Josh Chafetz of Oxblog has a cover story (!) in the current Weekly Standard, “The Disgrace of the BBC.” First of all, Maziltov! to Josh on the story publication – I think the cover of the Standard is quite a cap-feather.
What’s striking to me about Josh’s story is how much envy I feel of Brits. They, after all, did have critical coverage of the lead-up to war on major networks. That wasn’t all they had – it’s my impression that the interested Brit could find plenty of pro-war views in both major dailies and on the major networks – but that had it at all is, to me, something stunning. In the United States, there was no critical coverage of the “march to war” until well after the war had begun.
This is a much more important “free speech” issue than the censorship of Demon Beast Invasion, by the way. The marketplace of major news outlets – which sells their product to advertisers, please recall, and not to the general population – decided, for whatever reason, to be overwhelmingly in support of George Bush in preparing the American people for war with Iraq. From September 2002 to March 2003, a large minority of Americans – between 33% and 43% – opposed invading Iraq. (The numbers opposed to an invasion were larger in other polls, depending on how the question was asked; for example, a CBS poll in February 2002 found that 61% of Americans prefered to “wait and give the United Nations and weapons inspectors more time.”)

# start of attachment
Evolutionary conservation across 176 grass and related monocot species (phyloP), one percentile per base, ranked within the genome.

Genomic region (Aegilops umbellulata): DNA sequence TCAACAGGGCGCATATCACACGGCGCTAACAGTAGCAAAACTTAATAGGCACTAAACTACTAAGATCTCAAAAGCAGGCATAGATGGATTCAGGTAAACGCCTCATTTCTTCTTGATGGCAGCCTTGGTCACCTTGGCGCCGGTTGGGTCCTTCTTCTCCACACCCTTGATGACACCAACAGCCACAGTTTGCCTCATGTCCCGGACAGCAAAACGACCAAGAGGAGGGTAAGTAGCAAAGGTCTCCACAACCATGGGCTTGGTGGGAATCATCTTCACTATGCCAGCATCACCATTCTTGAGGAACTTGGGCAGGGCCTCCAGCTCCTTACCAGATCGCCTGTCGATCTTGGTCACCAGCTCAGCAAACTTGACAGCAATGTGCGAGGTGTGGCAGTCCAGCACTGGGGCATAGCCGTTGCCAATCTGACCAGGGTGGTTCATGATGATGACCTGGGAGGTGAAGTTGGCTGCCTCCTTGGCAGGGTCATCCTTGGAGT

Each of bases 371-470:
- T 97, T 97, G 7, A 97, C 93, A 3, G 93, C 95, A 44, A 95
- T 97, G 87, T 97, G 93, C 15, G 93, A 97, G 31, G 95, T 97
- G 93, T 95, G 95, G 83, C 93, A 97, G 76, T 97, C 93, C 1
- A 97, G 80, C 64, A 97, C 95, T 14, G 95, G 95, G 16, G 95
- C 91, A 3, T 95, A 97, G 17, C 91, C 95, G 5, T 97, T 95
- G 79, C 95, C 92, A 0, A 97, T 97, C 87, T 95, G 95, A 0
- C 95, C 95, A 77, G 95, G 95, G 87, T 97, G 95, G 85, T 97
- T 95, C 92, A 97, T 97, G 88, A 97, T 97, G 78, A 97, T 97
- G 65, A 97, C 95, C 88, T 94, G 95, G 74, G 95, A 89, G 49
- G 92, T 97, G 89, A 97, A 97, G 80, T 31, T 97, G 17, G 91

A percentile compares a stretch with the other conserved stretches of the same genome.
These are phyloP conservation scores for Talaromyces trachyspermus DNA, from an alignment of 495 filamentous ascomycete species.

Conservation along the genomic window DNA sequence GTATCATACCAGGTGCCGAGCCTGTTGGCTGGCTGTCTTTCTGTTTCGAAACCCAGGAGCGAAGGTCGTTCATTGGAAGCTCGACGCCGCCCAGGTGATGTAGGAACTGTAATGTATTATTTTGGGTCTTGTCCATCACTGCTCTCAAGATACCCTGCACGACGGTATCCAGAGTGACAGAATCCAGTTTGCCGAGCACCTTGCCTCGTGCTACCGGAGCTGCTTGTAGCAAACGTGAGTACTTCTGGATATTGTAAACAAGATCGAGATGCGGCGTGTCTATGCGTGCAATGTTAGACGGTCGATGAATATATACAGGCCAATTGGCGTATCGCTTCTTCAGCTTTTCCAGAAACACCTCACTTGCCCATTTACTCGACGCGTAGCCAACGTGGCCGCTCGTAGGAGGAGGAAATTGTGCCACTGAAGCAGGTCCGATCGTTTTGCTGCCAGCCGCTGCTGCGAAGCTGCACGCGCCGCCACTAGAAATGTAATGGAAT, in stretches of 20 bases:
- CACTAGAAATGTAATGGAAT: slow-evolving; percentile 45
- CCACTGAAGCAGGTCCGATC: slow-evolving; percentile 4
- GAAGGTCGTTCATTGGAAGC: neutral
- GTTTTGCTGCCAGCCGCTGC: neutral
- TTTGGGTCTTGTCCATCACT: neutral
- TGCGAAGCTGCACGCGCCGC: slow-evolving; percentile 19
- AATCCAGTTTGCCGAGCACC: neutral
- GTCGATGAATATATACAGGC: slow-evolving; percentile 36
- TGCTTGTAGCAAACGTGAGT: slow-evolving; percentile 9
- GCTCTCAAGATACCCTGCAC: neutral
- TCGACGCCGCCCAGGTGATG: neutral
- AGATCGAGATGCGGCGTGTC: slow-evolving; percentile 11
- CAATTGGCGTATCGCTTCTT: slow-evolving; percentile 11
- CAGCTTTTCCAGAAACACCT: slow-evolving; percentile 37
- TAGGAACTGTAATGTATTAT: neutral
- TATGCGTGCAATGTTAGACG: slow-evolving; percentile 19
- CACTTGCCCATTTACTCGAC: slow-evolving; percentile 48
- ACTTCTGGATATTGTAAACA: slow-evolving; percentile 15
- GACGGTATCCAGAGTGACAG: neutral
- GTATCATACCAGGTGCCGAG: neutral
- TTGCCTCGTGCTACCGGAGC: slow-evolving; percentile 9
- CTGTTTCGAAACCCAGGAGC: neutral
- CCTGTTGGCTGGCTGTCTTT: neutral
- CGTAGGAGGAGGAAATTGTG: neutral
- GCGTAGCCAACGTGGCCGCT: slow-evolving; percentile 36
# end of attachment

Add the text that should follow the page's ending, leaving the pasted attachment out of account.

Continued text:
Admittedly, 33-43% is a minority – but it’s a very large minority, and one whose size was never reflected in the coverage given their views in the lead-up to war on TV or in major newspapers. For example, FAIR did a study of major American network coverage in January and February, and found that “17 percent of the total on-camera sources, represented skeptical or critical positions on the U.S.’s war policy– ranging from Baghdad officials to people who had concerns about the timing of the Bush administration’s war plans.” That’s not just folks who were anti-war; there were only 17% of sources who were skeptical at all. Other numbers are even more depressing; of the 267 Americans interviewed by the major networks in reports on Iraq, only 17 (about 6%) expressed any skepticism about invading Iraq.
So somewhere between 33% and 43% of Americans opposed invading Iraq; but if you were watching network news, only 6% of the Americans you saw were even skeptical about the prospect.
Isn’t that a problem? To my mind, this kind of censorship – the kind of marketplace preference that makes certain views simply disappear into insignificance – is the biggest problem in the media today.
Meanwhile, conservatives in the US are infuriated that even one British network had the nerve to express any skepticism.
If it’s true – and I’m not at all convinced it is – that the BBC had an anti-war bias in its reporting, then my feeling is, great. At least British TV viewers had that one alternative; they could flip their channels and see more than one view on the war presented. In the US, viewers didn’t have that option. (Unless they had cable TV, that is. With cable, we could choose between the war boosters on the networks, and the war cheerleaders on FOX).